They are saying in that article that "normal" people are claiming off highway use when they are infact using the highway.

TJLANDS
03-21-2012, 09:45 AM
I read that link Richard.

Fuel Tax. While farmers and others who need to use fuel for off-highway business expenses are rightfully entitled to fuel tax credits, other taxpayers are claiming the credit erroneously. (Sorry, no matter how many potholes are in the expressway by the end of a Midwestern winter, that driving does not qualify as off-road.) Before you try and make that argument, remember the IRS lacks of a sense of humor and that fraud involving the fuel tax credit is considered a frivolous tax claim and can result in a penalty of $5,000

But I don't think our returns with Line A of our Schedule C reading Landscape/Lawn Maintenance would pop a flag.

They are saying in that article that "normal" people are claiming off highway use when they are infact using the highway.

We were audited in 2008 for 2005-2006 and the off road credit was not even an issue

yardguy28
03-21-2012, 04:00 PM
while I appreciate what you guys are saying I have an accountant for one reason and one reason only.

so I don't have to mess with doing the taxes and knowing anything about that stuff. I just want a guy who says I need this, this and that and just does it. and right now that's what I have. he tells me what he needs and I give it to him.

it's the accountants job to keep up with the law. not mine.

TLS
03-21-2012, 04:16 PM
I would ask him why he's not getting you every deduction.

He will probably say that you didn't furnish him with gallonage or receipts, but a good accountant, knowing the business your in should have asked you.

It's a CREDIT, not a deduction.
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yardguy28
03-21-2012, 04:24 PM
maybe I will but as I said I have an accountant so I don't have to keep up with or pay attention to that stuff.

landscaper22
03-21-2012, 11:17 PM
I personally find that on my diesel truck, expenses plus fuel is fairly close to mileage. It may vary a little each year, but overall it is a wash for me. Mileage may be slightly more sometimes. But, I just take expenses because I look at the mileage log as one more thing to keep track of. Expense receipts just go in the pile to be entered in the computer, and it's done. Plus the larger your operation (and the more trucks), the more people you are depending on to keep up with mileage logs. Such a pain. I found myself having to go back to the truck and look at my routes and trying to write in a week or more of mileage. Just turns out to be a headache for me.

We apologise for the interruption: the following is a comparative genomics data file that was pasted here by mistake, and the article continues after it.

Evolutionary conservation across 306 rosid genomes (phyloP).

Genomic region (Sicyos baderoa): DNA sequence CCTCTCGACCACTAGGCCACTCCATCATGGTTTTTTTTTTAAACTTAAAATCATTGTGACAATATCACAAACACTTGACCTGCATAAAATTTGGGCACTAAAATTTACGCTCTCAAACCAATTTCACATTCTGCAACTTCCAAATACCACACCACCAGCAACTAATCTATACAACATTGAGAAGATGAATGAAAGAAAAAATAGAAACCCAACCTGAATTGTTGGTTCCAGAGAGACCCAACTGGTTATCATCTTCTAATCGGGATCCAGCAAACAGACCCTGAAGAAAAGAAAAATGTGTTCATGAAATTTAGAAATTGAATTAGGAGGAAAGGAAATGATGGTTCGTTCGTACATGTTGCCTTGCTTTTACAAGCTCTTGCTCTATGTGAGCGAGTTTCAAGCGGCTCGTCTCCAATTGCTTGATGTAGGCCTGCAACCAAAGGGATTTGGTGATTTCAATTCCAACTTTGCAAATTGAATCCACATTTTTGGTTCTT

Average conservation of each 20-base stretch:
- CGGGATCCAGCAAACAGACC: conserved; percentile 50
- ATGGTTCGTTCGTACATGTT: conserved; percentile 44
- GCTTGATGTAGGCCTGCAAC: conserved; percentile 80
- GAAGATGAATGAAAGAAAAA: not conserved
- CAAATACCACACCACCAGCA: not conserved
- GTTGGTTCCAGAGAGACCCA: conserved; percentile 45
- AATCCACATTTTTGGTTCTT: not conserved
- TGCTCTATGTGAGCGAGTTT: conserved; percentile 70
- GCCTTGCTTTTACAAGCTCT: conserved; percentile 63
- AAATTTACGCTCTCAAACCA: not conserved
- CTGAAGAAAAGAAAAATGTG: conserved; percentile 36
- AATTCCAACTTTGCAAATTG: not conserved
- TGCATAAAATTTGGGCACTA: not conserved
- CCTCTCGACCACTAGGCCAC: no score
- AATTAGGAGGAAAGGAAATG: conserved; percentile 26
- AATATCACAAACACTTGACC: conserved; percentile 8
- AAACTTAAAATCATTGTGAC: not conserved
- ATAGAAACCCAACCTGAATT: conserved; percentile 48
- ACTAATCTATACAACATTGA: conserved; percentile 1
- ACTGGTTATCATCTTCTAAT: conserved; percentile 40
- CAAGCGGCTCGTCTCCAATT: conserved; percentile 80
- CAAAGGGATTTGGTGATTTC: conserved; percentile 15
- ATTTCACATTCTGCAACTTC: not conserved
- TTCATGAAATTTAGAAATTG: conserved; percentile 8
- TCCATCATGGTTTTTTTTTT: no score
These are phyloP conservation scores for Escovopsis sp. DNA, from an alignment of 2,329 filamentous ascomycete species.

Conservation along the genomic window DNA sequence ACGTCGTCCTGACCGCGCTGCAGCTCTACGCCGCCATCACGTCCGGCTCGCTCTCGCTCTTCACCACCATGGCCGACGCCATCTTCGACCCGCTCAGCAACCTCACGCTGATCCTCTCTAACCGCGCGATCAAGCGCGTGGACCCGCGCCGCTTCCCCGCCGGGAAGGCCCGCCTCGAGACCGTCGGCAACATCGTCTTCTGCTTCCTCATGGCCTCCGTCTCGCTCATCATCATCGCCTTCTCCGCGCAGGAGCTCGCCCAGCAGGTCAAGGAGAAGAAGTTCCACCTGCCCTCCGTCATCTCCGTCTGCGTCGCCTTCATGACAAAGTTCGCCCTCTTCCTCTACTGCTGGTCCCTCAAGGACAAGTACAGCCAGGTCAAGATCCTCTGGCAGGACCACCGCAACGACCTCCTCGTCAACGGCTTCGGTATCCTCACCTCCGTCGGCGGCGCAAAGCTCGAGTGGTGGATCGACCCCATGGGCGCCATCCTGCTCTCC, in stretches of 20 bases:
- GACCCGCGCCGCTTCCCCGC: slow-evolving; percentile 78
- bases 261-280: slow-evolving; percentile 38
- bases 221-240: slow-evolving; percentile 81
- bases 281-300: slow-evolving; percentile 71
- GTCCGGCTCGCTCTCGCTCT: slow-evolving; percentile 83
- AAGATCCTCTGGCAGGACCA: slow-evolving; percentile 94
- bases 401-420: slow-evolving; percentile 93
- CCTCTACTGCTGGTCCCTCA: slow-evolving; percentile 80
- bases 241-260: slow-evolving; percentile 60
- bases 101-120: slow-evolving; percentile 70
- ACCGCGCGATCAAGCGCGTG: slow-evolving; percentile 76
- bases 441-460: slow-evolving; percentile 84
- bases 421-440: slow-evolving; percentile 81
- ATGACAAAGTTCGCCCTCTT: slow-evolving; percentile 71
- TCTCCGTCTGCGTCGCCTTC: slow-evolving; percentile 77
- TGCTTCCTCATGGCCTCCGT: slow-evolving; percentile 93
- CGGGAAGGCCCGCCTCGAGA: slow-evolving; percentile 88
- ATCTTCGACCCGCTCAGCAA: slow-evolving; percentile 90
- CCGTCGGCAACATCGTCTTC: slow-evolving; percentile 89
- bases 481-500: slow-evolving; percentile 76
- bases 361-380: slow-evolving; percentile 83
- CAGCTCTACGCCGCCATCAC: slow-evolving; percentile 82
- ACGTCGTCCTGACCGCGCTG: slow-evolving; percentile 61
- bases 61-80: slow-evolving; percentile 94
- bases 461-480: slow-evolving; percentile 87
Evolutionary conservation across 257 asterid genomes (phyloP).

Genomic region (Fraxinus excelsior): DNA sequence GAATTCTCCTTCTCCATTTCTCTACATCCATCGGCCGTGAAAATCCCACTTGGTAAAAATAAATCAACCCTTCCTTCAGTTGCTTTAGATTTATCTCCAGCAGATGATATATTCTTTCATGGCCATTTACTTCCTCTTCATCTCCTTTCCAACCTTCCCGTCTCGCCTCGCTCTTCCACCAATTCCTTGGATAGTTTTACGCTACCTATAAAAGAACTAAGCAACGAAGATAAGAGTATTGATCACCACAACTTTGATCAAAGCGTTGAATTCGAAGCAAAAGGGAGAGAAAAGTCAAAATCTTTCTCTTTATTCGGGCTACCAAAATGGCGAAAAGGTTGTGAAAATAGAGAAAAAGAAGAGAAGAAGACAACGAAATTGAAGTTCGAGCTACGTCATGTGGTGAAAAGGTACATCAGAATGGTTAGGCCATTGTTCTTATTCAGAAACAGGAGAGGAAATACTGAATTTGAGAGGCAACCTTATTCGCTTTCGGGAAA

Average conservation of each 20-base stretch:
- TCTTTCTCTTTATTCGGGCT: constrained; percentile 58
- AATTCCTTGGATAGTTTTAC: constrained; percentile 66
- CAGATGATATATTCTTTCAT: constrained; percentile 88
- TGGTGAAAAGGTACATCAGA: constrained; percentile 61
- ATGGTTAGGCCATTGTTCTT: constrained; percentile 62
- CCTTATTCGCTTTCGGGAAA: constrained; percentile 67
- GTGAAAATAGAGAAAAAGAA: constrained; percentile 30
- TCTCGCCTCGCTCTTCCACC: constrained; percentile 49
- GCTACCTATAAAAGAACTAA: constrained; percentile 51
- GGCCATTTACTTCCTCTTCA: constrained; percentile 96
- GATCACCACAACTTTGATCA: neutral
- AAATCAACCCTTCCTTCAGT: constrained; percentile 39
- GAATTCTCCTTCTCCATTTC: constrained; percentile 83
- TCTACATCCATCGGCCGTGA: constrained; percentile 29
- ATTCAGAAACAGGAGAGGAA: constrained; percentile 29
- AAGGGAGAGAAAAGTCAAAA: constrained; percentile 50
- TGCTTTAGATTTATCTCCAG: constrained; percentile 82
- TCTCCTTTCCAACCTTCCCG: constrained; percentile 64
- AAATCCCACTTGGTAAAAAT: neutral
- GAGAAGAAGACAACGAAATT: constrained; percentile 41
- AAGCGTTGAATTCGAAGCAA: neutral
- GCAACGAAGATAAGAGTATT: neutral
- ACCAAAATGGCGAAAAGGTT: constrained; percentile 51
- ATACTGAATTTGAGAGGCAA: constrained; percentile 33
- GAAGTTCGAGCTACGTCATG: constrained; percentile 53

britsteroni
03-21-2012, 11:46 PM
I am an accountant. That's why I was trying to help you. If you don't want to listen, fine. People are trying to help you save money, not learn the tax code!

TLS
03-22-2012, 09:19 AM
I personally find that on my diesel truck, expenses plus fuel is fairly close to mileage. It may vary a little each year, but overall it is a wash for me. Mileage may be slightly more sometimes. But, I just take expenses because I look at the mileage log as one more thing to keep track of. Expense receipts just go in the pile to be entered in the computer, and it's done. Plus the larger your operation (and the more trucks), the more people you are depending on to keep up with mileage logs. Such a pain. I found myself having to go back to the truck and look at my routes and trying to write in a week or more of mileage. Just turns out to be a headache for me.

Why are you keeping mileage logs on a work truck?

Work trucks are for work 100% of the time.

Personal vehicles are for personal (non-business) use.

If you stick to that, there is no need to log anything. Just keep gas receipts.

It is so much easier that way, and there are NO mistakes.

Richard Martin
03-22-2012, 03:12 PM
Why are you keeping mileage logs on a work truck?

Work trucks are for work 100% of the time.

Personal vehicles are for personal (non-business) use.

If you stick to that, there is no need to log anything. Just keep gas receipts.

It is so much easier that way, and there are NO mistakes.

The truth is the IRS requires a mileage log even when you expense the work vehicle. The reason you don't hear more about it from accountants is accountants know better than to try to convince you to do it. If you are ever audited the auditor can require your mileage log books. Then you get to recreate them.

You'd be surprised at how often supposed work only trucks get used for personal travel. Here's a good example:

Tommy has a shop that is one mile from his house. Tommy drives his work truck everywhere he goes. What Tommy doesn't realize though is that the one mile trip from his house to his shop is not deductible. As soon as Tommy left his shop to go home the truck's true purpose went from business to pleasure.